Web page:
People with disabilities suffer from high levels of discrimination in East Timor, which has been an independent country for less than two decades. Handicap International works in the country to champion the rights of people with disabilities, ensure children with disabilities can attend school, and promote the professional inclusion of young people with disabilities.
© C. Gillet / Handicap International
People with disabilities in East Timor are victims of multiple layers of discrimination and even violence due to certain beliefs and traditions, and are unlikely to be able to attend school or find employment.
Handicap International is working with the national centre for technical vocational training in Tibar to improve its inclusion of young people with disabilities. In order to facilitate these young people’s professional inclusion, the centre and work spaces are being made accessible, pedagogical methods and programmes are being adapted and awareness is being raised within the community.
Handicap International also campaigns to defend the rights of people with disabilities at local and national level and to increase recognition of their right to a life of dignity. One aspect of the project is to work towards the implementation of a national plan enabling people with disabilities to be better included in East Timor society. The organisation trains different institutional stakeholders and local organisations working in the sectors of disability and rights, to improve their skills and provide them with tools for developing their own actions.
East Timor has only been independent since 2002 and the living conditions for the population are extremely challenging.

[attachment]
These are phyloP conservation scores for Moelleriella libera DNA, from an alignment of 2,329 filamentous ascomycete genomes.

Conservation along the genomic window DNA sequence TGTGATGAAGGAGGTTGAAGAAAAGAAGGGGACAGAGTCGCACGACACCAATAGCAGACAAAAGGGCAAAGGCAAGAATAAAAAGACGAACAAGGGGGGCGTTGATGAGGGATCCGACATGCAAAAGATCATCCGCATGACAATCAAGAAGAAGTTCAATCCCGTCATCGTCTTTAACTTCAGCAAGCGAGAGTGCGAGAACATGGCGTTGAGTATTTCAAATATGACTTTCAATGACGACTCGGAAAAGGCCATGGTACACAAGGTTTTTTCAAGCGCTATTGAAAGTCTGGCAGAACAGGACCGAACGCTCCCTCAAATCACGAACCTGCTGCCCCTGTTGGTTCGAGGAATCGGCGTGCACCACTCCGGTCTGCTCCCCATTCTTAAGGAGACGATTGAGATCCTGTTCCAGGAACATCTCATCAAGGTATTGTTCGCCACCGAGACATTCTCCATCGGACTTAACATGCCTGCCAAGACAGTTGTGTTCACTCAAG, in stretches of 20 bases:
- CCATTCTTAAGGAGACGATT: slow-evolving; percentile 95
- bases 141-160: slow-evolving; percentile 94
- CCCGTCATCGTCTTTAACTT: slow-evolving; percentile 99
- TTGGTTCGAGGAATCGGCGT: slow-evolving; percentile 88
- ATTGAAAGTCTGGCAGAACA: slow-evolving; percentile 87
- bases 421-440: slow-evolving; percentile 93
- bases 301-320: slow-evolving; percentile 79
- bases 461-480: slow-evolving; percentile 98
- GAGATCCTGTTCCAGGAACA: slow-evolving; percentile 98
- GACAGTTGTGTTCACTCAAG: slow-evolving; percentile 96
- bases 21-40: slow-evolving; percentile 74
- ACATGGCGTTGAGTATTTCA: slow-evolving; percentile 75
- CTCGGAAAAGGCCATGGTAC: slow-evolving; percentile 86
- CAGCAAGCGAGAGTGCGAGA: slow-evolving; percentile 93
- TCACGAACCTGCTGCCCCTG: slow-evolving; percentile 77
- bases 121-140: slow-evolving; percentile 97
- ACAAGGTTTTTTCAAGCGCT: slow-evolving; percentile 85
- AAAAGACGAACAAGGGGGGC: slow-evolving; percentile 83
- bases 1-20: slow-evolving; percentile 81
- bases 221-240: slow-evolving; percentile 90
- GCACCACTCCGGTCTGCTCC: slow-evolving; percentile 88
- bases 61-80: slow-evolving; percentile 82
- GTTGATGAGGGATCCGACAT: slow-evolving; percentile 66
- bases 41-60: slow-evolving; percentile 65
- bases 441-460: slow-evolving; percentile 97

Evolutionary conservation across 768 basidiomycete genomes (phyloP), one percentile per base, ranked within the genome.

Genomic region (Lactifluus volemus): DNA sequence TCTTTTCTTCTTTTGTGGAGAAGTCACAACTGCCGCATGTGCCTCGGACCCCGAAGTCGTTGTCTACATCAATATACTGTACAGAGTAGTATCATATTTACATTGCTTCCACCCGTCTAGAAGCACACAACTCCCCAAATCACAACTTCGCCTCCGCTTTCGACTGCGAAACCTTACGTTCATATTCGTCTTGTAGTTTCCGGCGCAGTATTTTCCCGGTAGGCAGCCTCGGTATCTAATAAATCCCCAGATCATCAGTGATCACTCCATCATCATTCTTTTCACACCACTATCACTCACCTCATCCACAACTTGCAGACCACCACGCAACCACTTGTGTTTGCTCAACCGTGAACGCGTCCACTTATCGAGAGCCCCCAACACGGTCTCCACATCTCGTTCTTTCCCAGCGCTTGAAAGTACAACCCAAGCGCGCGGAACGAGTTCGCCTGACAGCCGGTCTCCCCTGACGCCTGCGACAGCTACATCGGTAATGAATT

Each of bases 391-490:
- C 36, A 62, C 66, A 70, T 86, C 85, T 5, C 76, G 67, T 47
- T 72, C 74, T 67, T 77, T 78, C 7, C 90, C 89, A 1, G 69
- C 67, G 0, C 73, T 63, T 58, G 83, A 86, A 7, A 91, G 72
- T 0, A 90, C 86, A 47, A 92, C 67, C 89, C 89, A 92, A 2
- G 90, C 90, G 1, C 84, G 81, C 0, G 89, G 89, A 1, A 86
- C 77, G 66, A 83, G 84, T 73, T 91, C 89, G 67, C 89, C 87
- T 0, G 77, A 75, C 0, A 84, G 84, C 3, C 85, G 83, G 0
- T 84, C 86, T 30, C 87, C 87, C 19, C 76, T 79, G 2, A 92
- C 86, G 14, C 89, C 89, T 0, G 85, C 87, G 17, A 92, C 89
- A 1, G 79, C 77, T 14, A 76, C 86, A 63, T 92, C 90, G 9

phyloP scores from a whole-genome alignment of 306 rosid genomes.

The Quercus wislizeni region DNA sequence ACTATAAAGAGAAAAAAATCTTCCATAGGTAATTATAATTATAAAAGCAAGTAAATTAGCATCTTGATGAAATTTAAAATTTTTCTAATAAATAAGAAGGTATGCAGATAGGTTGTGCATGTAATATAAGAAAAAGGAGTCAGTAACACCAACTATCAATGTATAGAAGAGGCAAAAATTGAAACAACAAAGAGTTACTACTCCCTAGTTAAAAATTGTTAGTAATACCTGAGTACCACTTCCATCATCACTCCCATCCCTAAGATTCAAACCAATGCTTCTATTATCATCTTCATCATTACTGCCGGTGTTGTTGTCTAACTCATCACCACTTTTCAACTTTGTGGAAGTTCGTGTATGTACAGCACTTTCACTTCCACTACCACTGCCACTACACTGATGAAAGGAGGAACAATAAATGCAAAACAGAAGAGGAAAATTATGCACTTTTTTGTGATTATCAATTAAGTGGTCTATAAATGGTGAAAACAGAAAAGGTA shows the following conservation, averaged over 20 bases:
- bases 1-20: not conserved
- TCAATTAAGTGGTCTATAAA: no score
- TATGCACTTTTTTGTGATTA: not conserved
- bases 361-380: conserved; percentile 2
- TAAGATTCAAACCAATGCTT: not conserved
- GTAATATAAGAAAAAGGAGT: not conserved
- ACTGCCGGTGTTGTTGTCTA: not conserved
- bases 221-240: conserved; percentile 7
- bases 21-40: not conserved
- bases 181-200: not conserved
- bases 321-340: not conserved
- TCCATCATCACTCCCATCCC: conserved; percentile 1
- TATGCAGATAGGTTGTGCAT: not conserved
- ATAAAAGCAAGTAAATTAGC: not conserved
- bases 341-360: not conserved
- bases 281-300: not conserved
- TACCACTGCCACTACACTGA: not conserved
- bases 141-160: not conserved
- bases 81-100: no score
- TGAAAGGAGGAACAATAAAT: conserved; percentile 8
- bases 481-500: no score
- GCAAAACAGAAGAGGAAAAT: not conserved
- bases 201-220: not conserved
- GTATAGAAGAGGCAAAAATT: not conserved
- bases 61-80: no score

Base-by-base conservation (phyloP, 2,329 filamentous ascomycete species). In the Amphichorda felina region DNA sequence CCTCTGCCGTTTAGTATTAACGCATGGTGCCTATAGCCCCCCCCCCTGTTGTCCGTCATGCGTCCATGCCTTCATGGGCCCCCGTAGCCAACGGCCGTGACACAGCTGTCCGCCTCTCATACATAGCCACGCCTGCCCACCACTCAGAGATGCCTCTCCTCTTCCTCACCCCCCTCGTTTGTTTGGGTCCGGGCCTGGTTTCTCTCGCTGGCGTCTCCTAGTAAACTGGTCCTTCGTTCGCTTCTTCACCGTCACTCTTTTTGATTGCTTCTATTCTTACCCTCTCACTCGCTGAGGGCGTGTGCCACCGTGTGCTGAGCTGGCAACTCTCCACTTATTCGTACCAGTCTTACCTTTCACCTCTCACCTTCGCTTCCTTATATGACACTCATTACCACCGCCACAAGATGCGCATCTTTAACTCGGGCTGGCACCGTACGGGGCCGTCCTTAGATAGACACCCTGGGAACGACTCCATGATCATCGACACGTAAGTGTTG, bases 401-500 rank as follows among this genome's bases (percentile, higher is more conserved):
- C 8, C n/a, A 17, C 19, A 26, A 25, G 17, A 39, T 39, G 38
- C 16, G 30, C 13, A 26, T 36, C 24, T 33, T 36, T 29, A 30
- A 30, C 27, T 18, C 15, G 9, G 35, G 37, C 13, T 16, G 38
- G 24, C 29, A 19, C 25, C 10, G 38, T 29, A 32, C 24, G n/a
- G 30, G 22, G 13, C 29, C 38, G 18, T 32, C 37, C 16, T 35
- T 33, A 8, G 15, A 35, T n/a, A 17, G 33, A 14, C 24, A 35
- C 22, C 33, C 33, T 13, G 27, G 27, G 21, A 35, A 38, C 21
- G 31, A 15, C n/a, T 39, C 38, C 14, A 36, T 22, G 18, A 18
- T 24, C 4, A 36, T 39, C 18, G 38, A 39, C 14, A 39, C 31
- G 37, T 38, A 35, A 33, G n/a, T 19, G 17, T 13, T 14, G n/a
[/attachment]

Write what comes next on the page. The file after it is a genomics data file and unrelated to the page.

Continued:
It was a Portuguese colony for four centuries and then in 1975 became the object of military annexation by its Indonesian neighbour, before becoming independent in 2002. The occupation ruined the country and the social and political situation is still precarious. Furthermore, there is also a high risk of natural disasters in East Timor (landslides, floods, violent winds etc.).
It is not clear what life is really like for people with disabilities in East Timor, particularly in the inland areas of the country where beliefs and traditions persist in very isolated rural regions. Once thing is certain – their lives are very difficult. People with disabilities face a great deal of stigma, young girls and women with disabilities are often victims of violence and there are no services adapted to the needs of people with disabilities. The newly emerging civil society offers a partial response, but disabled people's organisations are scarce and almost unheard of outside of the capital.